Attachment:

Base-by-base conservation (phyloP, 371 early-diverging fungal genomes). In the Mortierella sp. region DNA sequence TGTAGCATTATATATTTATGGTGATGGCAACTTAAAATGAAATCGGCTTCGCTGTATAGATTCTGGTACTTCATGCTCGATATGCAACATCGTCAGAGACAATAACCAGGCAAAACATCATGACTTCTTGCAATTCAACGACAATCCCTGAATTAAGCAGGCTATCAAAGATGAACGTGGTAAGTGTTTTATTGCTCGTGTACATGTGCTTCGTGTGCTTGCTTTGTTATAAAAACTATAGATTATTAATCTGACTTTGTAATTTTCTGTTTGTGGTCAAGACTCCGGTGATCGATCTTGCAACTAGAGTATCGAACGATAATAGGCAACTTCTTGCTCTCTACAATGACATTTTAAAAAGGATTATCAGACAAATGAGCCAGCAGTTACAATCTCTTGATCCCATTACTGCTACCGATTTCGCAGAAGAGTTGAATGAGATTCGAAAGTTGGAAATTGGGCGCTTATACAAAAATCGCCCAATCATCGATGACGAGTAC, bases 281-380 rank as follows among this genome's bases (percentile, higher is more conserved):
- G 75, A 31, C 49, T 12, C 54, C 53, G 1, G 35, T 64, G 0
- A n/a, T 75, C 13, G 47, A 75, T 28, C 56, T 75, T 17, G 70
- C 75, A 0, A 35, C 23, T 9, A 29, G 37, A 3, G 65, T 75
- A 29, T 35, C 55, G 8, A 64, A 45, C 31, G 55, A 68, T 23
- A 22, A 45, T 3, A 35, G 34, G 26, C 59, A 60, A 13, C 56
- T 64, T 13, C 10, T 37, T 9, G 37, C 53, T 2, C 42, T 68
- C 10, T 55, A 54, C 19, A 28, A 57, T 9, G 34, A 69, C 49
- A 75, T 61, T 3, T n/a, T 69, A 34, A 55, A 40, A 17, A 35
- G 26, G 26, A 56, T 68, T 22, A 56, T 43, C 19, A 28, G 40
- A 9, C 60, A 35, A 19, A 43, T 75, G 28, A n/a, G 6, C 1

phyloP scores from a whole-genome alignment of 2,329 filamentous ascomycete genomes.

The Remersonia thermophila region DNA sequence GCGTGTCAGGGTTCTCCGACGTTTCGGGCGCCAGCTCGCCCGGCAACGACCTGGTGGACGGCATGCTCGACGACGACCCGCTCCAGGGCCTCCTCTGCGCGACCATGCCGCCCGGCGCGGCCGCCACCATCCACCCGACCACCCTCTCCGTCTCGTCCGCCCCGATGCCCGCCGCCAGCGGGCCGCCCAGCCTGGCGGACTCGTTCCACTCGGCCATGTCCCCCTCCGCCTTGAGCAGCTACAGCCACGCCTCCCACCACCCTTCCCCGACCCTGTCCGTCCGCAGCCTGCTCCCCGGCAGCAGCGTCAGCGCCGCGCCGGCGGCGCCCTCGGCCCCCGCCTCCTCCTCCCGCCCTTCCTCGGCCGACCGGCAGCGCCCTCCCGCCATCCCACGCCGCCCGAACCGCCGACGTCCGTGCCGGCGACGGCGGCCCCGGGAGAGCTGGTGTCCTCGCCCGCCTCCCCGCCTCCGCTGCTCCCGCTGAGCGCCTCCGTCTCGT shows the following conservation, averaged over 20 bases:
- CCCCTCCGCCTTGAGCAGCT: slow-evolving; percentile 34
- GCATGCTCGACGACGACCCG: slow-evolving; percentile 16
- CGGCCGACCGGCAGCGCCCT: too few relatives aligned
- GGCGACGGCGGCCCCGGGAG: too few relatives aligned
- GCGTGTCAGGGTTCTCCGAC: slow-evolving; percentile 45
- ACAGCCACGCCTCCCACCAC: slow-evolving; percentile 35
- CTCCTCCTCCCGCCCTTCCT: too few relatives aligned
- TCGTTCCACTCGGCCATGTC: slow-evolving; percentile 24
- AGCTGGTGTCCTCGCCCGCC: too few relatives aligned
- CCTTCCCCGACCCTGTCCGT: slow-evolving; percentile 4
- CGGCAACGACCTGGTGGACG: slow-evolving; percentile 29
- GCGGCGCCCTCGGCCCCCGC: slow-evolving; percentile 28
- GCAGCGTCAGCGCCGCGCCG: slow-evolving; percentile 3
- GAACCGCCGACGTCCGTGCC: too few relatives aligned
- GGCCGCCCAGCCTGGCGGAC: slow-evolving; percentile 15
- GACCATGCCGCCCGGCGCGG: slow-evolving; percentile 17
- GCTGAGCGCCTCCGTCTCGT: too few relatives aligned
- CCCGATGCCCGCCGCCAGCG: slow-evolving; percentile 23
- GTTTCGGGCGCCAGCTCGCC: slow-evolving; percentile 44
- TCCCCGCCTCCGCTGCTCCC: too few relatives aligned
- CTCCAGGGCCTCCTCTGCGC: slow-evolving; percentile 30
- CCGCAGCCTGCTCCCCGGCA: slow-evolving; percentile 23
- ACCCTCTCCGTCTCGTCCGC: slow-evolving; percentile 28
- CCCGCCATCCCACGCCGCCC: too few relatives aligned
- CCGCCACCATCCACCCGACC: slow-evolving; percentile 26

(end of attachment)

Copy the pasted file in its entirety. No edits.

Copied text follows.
Base-by-base conservation (phyloP, 371 early-diverging fungal genomes). In the Mortierella sp. region DNA sequence TGTAGCATTATATATTTATGGTGATGGCAACTTAAAATGAAATCGGCTTCGCTGTATAGATTCTGGTACTTCATGCTCGATATGCAACATCGTCAGAGACAATAACCAGGCAAAACATCATGACTTCTTGCAATTCAACGACAATCCCTGAATTAAGCAGGCTATCAAAGATGAACGTGGTAAGTGTTTTATTGCTCGTGTACATGTGCTTCGTGTGCTTGCTTTGTTATAAAAACTATAGATTATTAATCTGACTTTGTAATTTTCTGTTTGTGGTCAAGACTCCGGTGATCGATCTTGCAACTAGAGTATCGAACGATAATAGGCAACTTCTTGCTCTCTACAATGACATTTTAAAAAGGATTATCAGACAAATGAGCCAGCAGTTACAATCTCTTGATCCCATTACTGCTACCGATTTCGCAGAAGAGTTGAATGAGATTCGAAAGTTGGAAATTGGGCGCTTATACAAAAATCGCCCAATCATCGATGACGAGTAC, bases 281-380 rank as follows among this genome's bases (percentile, higher is more conserved):
- G 75, A 31, C 49, T 12, C 54, C 53, G 1, G 35, T 64, G 0
- A n/a, T 75, C 13, G 47, A 75, T 28, C 56, T 75, T 17, G 70
- C 75, A 0, A 35, C 23, T 9, A 29, G 37, A 3, G 65, T 75
- A 29, T 35, C 55, G 8, A 64, A 45, C 31, G 55, A 68, T 23
- A 22, A 45, T 3, A 35, G 34, G 26, C 59, A 60, A 13, C 56
- T 64, T 13, C 10, T 37, T 9, G 37, C 53, T 2, C 42, T 68
- C 10, T 55, A 54, C 19, A 28, A 57, T 9, G 34, A 69, C 49
- A 75, T 61, T 3, T n/a, T 69, A 34, A 55, A 40, A 17, A 35
- G 26, G 26, A 56, T 68, T 22, A 56, T 43, C 19, A 28, G 40
- A 9, C 60, A 35, A 19, A 43, T 75, G 28, A n/a, G 6, C 1

phyloP scores from a whole-genome alignment of 2,329 filamentous ascomycete genomes.

The Remersonia thermophila region DNA sequence GCGTGTCAGGGTTCTCCGACGTTTCGGGCGCCAGCTCGCCCGGCAACGACCTGGTGGACGGCATGCTCGACGACGACCCGCTCCAGGGCCTCCTCTGCGCGACCATGCCGCCCGGCGCGGCCGCCACCATCCACCCGACCACCCTCTCCGTCTCGTCCGCCCCGATGCCCGCCGCCAGCGGGCCGCCCAGCCTGGCGGACTCGTTCCACTCGGCCATGTCCCCCTCCGCCTTGAGCAGCTACAGCCACGCCTCCCACCACCCTTCCCCGACCCTGTCCGTCCGCAGCCTGCTCCCCGGCAGCAGCGTCAGCGCCGCGCCGGCGGCGCCCTCGGCCCCCGCCTCCTCCTCCCGCCCTTCCTCGGCCGACCGGCAGCGCCCTCCCGCCATCCCACGCCGCCCGAACCGCCGACGTCCGTGCCGGCGACGGCGGCCCCGGGAGAGCTGGTGTCCTCGCCCGCCTCCCCGCCTCCGCTGCTCCCGCTGAGCGCCTCCGTCTCGT shows the following conservation, averaged over 20 bases:
- CCCCTCCGCCTTGAGCAGCT: slow-evolving; percentile 34
- GCATGCTCGACGACGACCCG: slow-evolving; percentile 16
- CGGCCGACCGGCAGCGCCCT: too few relatives aligned
- GGCGACGGCGGCCCCGGGAG: too few relatives aligned
- GCGTGTCAGGGTTCTCCGAC: slow-evolving; percentile 45
- ACAGCCACGCCTCCCACCAC: slow-evolving; percentile 35
- CTCCTCCTCCCGCCCTTCCT: too few relatives aligned
- TCGTTCCACTCGGCCATGTC: slow-evolving; percentile 24
- AGCTGGTGTCCTCGCCCGCC: too few relatives aligned
- CCTTCCCCGACCCTGTCCGT: slow-evolving; percentile 4
- CGGCAACGACCTGGTGGACG: slow-evolving; percentile 29
- GCGGCGCCCTCGGCCCCCGC: slow-evolving; percentile 28
- GCAGCGTCAGCGCCGCGCCG: slow-evolving; percentile 3
- GAACCGCCGACGTCCGTGCC: too few relatives aligned
- GGCCGCCCAGCCTGGCGGAC: slow-evolving; percentile 15
- GACCATGCCGCCCGGCGCGG: slow-evolving; percentile 17
- GCTGAGCGCCTCCGTCTCGT: too few relatives aligned
- CCCGATGCCCGCCGCCAGCG: slow-evolving; percentile 23
- GTTTCGGGCGCCAGCTCGCC: slow-evolving; percentile 44
- TCCCCGCCTCCGCTGCTCCC: too few relatives aligned
- CTCCAGGGCCTCCTCTGCGC: slow-evolving; percentile 30
- CCGCAGCCTGCTCCCCGGCA: slow-evolving; percentile 23
- ACCCTCTCCGTCTCGTCCGC: slow-evolving; percentile 28
- CCCGCCATCCCACGCCGCCC: too few relatives aligned
- CCGCCACCATCCACCCGACC: slow-evolving; percentile 26